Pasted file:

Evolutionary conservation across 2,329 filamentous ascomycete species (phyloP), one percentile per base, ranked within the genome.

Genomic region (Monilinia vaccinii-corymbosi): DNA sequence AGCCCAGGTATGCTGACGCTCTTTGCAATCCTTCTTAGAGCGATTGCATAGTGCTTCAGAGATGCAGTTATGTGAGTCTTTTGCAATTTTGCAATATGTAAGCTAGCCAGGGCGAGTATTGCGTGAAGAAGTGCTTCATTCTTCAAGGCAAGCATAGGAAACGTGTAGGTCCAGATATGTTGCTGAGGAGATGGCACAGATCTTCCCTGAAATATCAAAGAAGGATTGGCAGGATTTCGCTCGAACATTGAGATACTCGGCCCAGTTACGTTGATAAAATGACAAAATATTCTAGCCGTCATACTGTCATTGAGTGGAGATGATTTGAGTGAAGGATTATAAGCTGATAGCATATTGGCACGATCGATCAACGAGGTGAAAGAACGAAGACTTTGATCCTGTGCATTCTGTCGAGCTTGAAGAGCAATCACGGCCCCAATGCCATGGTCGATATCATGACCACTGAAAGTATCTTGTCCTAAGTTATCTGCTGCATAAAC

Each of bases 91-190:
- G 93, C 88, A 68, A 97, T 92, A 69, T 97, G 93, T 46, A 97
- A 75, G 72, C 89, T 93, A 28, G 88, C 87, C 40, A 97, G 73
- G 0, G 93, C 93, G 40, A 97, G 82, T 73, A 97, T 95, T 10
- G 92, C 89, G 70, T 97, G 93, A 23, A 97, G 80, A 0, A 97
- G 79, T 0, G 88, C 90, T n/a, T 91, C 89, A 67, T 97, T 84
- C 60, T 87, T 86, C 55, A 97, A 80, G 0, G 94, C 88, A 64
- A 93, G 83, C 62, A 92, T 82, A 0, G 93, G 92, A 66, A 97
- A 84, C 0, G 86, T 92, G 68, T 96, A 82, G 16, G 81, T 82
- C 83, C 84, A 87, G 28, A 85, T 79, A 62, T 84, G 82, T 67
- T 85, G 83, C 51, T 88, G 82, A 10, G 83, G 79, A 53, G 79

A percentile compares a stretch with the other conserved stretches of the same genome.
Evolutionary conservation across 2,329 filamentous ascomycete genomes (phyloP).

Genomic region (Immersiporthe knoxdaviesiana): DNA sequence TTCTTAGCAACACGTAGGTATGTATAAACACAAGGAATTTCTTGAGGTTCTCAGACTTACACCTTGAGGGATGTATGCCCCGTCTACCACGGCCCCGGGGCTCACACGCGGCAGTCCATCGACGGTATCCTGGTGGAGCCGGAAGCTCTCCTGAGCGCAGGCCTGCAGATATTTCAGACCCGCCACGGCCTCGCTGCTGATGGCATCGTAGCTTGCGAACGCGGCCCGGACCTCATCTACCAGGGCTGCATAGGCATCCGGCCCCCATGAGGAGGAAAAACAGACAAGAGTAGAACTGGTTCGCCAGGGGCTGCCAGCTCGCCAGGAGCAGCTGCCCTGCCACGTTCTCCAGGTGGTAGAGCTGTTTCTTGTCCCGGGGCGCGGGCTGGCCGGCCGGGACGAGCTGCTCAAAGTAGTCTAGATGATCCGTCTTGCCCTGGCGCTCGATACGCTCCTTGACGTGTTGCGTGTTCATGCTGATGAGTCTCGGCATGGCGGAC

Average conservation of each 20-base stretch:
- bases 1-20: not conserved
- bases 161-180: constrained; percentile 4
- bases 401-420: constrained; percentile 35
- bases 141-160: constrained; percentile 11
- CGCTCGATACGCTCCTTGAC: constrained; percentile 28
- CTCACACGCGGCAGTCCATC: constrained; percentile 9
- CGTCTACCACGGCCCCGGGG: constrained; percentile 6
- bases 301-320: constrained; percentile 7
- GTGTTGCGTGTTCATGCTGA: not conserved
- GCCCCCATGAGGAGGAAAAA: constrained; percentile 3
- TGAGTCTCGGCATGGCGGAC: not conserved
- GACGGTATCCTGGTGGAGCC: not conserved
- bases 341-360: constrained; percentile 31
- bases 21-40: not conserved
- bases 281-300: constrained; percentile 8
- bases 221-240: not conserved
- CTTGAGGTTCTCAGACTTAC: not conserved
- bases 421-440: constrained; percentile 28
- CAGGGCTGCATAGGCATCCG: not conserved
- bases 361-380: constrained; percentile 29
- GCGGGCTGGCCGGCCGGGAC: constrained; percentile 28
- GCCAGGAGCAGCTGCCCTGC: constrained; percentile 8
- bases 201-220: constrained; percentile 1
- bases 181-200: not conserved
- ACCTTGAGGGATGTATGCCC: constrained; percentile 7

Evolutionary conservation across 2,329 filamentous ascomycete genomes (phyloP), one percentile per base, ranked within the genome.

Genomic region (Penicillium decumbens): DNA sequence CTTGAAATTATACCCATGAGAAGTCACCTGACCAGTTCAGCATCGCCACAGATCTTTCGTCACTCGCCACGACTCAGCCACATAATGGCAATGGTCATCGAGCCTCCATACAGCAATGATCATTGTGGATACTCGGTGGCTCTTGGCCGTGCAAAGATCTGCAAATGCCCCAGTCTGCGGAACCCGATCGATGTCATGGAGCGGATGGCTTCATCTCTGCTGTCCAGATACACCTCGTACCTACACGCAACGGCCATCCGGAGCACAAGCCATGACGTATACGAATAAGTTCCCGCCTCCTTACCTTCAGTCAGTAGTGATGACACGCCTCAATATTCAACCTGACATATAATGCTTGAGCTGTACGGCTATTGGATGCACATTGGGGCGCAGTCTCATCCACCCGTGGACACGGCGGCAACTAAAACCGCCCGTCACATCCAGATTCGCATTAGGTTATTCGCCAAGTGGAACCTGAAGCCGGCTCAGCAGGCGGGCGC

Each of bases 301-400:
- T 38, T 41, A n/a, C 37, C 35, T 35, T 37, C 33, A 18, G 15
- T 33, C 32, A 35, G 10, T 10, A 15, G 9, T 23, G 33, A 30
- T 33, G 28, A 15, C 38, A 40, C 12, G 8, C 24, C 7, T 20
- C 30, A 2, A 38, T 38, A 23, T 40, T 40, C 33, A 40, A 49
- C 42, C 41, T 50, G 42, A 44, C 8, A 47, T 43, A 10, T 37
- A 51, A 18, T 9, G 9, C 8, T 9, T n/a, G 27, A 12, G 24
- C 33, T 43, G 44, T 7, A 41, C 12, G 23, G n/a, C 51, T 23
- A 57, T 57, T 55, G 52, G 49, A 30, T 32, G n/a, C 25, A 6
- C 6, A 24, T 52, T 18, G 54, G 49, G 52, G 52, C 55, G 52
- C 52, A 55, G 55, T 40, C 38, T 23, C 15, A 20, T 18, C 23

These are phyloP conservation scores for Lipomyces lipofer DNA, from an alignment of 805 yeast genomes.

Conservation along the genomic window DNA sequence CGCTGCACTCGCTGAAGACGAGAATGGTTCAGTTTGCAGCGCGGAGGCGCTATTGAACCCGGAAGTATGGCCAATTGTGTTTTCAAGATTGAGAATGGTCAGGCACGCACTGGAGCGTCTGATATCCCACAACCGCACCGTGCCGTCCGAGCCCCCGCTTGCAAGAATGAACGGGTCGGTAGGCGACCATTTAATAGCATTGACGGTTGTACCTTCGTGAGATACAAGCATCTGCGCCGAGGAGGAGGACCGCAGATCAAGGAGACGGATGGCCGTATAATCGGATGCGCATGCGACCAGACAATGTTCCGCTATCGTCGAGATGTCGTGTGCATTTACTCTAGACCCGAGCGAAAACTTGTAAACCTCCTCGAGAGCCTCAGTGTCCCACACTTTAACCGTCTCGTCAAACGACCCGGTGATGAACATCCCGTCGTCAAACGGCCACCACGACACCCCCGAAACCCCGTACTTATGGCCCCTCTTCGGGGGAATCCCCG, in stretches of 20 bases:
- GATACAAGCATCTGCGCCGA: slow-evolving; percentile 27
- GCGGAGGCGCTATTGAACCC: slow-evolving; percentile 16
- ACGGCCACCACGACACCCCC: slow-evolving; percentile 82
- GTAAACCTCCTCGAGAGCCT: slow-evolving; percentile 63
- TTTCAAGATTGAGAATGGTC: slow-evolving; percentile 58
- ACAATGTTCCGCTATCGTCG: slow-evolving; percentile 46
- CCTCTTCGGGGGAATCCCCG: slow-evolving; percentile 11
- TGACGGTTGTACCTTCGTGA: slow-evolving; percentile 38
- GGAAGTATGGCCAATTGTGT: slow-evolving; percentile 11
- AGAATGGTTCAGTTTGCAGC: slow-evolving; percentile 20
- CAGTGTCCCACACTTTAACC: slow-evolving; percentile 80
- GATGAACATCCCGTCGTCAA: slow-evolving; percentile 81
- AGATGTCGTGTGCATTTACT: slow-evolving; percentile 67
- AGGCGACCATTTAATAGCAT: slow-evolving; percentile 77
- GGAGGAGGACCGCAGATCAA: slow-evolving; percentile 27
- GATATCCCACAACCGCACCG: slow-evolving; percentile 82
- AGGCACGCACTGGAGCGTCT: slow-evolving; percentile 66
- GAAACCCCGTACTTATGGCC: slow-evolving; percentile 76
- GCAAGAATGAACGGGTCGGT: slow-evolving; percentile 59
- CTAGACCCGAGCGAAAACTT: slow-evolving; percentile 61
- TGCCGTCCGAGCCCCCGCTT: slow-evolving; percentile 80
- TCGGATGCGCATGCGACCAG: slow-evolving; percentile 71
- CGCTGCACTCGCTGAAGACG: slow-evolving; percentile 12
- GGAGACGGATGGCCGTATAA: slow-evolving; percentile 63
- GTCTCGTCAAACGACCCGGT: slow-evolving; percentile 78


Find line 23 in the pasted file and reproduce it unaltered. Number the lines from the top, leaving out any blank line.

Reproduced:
- CTCACACGCGGCAGTCCATC: constrained; percentile 9